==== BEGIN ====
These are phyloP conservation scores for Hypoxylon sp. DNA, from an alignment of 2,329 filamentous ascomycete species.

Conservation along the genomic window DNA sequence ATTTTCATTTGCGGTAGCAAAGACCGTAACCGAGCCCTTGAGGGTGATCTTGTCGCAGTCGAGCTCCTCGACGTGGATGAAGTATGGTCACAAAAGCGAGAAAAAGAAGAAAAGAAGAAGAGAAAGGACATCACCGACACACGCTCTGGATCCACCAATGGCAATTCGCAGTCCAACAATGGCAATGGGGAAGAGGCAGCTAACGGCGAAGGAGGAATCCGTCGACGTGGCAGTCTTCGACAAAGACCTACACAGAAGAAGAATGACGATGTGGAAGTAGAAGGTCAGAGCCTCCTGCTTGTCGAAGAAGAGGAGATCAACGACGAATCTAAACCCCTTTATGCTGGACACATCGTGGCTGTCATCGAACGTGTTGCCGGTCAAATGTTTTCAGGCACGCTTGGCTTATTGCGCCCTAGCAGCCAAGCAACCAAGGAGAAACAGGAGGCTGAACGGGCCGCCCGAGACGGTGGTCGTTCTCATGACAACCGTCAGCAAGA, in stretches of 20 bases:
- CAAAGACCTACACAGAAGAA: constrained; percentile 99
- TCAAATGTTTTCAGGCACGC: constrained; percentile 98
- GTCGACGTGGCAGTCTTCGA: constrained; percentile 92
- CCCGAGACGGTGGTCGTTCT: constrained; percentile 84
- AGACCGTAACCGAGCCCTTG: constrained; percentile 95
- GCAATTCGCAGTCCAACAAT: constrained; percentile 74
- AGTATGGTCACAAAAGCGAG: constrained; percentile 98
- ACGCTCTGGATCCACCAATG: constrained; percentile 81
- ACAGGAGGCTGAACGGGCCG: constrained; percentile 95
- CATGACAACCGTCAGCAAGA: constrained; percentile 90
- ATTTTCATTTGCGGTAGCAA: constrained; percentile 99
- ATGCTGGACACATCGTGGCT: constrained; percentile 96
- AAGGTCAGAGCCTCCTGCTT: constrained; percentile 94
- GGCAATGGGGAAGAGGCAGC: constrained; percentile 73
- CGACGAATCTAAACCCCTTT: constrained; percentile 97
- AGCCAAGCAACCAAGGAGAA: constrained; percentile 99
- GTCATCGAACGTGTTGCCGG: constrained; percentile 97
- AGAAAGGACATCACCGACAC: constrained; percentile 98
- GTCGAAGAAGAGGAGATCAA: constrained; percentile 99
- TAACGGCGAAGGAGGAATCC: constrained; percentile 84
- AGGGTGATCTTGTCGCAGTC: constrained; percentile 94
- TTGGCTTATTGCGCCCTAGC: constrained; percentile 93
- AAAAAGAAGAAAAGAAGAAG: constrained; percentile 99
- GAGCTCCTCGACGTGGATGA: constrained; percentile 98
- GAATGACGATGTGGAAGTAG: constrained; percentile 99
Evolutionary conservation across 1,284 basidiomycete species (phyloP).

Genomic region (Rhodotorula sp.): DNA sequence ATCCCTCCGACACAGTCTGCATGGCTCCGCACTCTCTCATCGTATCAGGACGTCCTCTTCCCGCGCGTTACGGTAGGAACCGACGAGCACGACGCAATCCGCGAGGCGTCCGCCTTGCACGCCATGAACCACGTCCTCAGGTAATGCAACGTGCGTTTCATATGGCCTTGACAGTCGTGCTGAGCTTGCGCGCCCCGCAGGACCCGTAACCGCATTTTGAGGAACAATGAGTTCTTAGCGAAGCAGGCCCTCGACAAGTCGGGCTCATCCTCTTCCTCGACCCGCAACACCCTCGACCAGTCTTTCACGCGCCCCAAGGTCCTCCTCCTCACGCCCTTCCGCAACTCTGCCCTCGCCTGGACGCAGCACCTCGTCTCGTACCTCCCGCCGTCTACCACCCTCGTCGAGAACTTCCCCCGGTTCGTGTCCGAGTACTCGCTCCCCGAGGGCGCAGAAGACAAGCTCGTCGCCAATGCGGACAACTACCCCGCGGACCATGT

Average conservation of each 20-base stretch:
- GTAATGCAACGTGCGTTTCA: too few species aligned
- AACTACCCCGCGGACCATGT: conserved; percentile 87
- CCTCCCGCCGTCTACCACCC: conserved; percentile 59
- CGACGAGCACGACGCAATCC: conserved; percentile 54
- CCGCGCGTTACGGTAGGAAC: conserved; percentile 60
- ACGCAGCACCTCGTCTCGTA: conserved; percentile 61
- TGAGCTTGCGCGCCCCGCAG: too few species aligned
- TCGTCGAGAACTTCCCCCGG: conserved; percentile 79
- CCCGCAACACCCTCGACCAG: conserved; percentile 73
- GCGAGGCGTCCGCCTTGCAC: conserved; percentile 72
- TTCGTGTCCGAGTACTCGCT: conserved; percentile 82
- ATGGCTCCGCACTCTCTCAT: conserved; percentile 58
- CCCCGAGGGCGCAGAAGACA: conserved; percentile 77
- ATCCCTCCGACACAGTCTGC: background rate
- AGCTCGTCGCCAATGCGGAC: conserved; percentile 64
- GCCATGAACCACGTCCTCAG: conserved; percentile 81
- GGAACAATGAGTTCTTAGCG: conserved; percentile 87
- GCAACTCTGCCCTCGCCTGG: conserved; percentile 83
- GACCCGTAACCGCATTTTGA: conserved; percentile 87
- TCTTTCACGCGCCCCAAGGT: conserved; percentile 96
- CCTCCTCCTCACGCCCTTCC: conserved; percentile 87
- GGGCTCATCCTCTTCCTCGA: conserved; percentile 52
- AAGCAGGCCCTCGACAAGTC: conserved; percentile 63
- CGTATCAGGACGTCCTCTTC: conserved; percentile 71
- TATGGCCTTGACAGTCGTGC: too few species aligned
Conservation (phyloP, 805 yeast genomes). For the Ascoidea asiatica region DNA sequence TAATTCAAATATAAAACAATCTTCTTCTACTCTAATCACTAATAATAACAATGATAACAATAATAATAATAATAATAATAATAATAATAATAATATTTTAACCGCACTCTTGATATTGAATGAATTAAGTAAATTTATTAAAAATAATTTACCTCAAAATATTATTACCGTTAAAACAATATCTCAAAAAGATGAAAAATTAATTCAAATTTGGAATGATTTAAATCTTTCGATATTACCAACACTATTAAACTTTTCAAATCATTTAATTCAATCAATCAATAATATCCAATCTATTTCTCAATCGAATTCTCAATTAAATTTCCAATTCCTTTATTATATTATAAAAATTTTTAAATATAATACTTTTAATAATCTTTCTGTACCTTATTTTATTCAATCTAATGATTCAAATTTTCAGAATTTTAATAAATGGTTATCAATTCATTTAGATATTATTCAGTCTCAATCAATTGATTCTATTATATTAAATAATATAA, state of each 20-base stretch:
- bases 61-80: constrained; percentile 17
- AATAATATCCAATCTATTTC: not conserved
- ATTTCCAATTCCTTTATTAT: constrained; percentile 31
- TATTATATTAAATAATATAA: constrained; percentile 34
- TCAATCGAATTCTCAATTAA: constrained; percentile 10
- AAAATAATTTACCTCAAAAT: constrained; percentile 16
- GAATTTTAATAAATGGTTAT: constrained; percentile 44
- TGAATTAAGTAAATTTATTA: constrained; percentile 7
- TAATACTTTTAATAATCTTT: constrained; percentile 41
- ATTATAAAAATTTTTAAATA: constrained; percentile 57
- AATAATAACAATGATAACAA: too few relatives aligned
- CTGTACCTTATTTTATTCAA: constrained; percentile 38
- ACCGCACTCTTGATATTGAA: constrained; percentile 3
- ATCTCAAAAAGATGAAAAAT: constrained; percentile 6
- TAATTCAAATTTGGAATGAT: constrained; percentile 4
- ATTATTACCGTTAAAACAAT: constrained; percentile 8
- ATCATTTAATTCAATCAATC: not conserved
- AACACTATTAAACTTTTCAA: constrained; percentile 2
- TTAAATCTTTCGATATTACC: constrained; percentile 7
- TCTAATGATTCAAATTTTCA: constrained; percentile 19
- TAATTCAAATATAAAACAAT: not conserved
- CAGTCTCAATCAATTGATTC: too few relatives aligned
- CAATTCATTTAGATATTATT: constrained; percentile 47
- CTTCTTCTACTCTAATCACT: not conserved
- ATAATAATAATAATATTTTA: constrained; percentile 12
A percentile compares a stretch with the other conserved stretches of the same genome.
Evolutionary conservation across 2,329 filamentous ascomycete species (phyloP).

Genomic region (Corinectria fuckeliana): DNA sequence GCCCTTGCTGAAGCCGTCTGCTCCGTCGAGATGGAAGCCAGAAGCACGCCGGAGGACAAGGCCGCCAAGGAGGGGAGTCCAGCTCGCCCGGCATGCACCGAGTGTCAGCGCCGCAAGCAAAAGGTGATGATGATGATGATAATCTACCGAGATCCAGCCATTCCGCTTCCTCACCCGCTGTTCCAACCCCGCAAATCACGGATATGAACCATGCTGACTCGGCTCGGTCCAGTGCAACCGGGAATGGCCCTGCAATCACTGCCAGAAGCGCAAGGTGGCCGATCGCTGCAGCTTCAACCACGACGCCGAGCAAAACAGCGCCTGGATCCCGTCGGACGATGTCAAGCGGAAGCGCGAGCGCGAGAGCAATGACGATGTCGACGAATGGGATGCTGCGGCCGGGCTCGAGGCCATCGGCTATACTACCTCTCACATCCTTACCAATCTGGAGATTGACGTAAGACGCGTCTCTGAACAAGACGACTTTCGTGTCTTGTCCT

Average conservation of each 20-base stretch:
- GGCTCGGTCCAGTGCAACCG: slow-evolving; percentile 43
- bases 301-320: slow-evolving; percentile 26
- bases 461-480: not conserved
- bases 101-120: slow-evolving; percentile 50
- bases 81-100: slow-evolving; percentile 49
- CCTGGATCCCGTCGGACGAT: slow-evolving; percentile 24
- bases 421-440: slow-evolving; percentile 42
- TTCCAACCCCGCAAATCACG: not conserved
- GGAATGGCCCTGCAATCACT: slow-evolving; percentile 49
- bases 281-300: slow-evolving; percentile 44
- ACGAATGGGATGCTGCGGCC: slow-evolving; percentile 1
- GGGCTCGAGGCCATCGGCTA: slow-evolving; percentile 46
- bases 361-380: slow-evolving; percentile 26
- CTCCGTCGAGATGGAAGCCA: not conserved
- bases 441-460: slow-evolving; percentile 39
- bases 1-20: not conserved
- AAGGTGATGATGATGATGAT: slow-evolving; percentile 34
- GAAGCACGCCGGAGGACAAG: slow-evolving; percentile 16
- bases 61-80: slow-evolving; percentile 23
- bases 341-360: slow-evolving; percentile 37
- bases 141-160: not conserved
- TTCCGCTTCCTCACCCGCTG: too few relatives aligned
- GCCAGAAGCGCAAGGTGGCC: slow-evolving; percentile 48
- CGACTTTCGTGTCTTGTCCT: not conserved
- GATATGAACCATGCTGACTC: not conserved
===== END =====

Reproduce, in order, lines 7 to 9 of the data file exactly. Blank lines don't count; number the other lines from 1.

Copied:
- AGACCGTAACCGAGCCCTTG: constrained; percentile 95
- GCAATTCGCAGTCCAACAAT: constrained; percentile 74
- AGTATGGTCACAAAAGCGAG: constrained; percentile 98